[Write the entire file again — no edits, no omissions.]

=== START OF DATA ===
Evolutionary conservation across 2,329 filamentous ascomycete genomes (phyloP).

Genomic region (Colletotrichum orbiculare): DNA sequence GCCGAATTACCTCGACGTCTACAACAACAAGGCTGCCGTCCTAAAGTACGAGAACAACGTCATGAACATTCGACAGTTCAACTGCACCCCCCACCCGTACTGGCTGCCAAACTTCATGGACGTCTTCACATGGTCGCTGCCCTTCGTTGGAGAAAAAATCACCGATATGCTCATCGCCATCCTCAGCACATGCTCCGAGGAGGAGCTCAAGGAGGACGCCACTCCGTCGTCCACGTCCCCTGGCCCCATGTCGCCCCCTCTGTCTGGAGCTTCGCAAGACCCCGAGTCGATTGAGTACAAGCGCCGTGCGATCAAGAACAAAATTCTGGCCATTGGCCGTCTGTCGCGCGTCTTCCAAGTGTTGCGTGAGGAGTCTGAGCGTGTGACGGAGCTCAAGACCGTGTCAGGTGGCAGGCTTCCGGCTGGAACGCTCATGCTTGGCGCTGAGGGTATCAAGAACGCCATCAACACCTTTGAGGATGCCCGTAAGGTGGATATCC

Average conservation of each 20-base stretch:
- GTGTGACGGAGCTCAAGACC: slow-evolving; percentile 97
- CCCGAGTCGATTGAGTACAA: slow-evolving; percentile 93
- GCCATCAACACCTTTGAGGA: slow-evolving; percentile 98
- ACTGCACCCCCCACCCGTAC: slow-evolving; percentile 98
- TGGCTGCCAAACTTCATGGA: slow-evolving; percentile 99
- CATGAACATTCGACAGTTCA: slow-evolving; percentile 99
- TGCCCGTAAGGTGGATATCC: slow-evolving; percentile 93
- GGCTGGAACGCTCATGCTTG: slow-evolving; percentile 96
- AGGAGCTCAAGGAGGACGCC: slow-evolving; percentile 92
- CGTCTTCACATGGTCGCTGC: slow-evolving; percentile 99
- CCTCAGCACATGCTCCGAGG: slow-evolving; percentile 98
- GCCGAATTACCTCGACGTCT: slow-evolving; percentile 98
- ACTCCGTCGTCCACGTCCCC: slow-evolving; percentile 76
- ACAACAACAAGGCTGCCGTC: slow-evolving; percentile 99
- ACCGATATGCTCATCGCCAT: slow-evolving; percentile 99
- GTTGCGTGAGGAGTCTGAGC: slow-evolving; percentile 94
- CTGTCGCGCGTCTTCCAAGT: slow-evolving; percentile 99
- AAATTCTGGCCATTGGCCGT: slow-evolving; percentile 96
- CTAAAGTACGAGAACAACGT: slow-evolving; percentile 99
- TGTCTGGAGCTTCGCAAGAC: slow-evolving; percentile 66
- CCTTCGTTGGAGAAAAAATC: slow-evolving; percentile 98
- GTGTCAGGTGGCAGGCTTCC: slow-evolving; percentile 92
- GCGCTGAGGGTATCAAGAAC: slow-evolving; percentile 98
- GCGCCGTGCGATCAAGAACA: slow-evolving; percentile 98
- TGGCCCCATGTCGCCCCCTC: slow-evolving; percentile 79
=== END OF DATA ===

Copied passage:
Evolutionary conservation across 2,329 filamentous ascomycete genomes (phyloP).

Genomic region (Colletotrichum orbiculare): DNA sequence GCCGAATTACCTCGACGTCTACAACAACAAGGCTGCCGTCCTAAAGTACGAGAACAACGTCATGAACATTCGACAGTTCAACTGCACCCCCCACCCGTACTGGCTGCCAAACTTCATGGACGTCTTCACATGGTCGCTGCCCTTCGTTGGAGAAAAAATCACCGATATGCTCATCGCCATCCTCAGCACATGCTCCGAGGAGGAGCTCAAGGAGGACGCCACTCCGTCGTCCACGTCCCCTGGCCCCATGTCGCCCCCTCTGTCTGGAGCTTCGCAAGACCCCGAGTCGATTGAGTACAAGCGCCGTGCGATCAAGAACAAAATTCTGGCCATTGGCCGTCTGTCGCGCGTCTTCCAAGTGTTGCGTGAGGAGTCTGAGCGTGTGACGGAGCTCAAGACCGTGTCAGGTGGCAGGCTTCCGGCTGGAACGCTCATGCTTGGCGCTGAGGGTATCAAGAACGCCATCAACACCTTTGAGGATGCCCGTAAGGTGGATATCC

Average conservation of each 20-base stretch:
- GTGTGACGGAGCTCAAGACC: slow-evolving; percentile 97
- CCCGAGTCGATTGAGTACAA: slow-evolving; percentile 93
- GCCATCAACACCTTTGAGGA: slow-evolving; percentile 98
- ACTGCACCCCCCACCCGTAC: slow-evolving; percentile 98
- TGGCTGCCAAACTTCATGGA: slow-evolving; percentile 99
- CATGAACATTCGACAGTTCA: slow-evolving; percentile 99
- TGCCCGTAAGGTGGATATCC: slow-evolving; percentile 93
- GGCTGGAACGCTCATGCTTG: slow-evolving; percentile 96
- AGGAGCTCAAGGAGGACGCC: slow-evolving; percentile 92
- CGTCTTCACATGGTCGCTGC: slow-evolving; percentile 99
- CCTCAGCACATGCTCCGAGG: slow-evolving; percentile 98
- GCCGAATTACCTCGACGTCT: slow-evolving; percentile 98
- ACTCCGTCGTCCACGTCCCC: slow-evolving; percentile 76
- ACAACAACAAGGCTGCCGTC: slow-evolving; percentile 99
- ACCGATATGCTCATCGCCAT: slow-evolving; percentile 99
- GTTGCGTGAGGAGTCTGAGC: slow-evolving; percentile 94
- CTGTCGCGCGTCTTCCAAGT: slow-evolving; percentile 99
- AAATTCTGGCCATTGGCCGT: slow-evolving; percentile 96
- CTAAAGTACGAGAACAACGT: slow-evolving; percentile 99
- TGTCTGGAGCTTCGCAAGAC: slow-evolving; percentile 66
- CCTTCGTTGGAGAAAAAATC: slow-evolving; percentile 98
- GTGTCAGGTGGCAGGCTTCC: slow-evolving; percentile 92
- GCGCTGAGGGTATCAAGAAC: slow-evolving; percentile 98
- GCGCCGTGCGATCAAGAACA: slow-evolving; percentile 98
- TGGCCCCATGTCGCCCCCTC: slow-evolving; percentile 79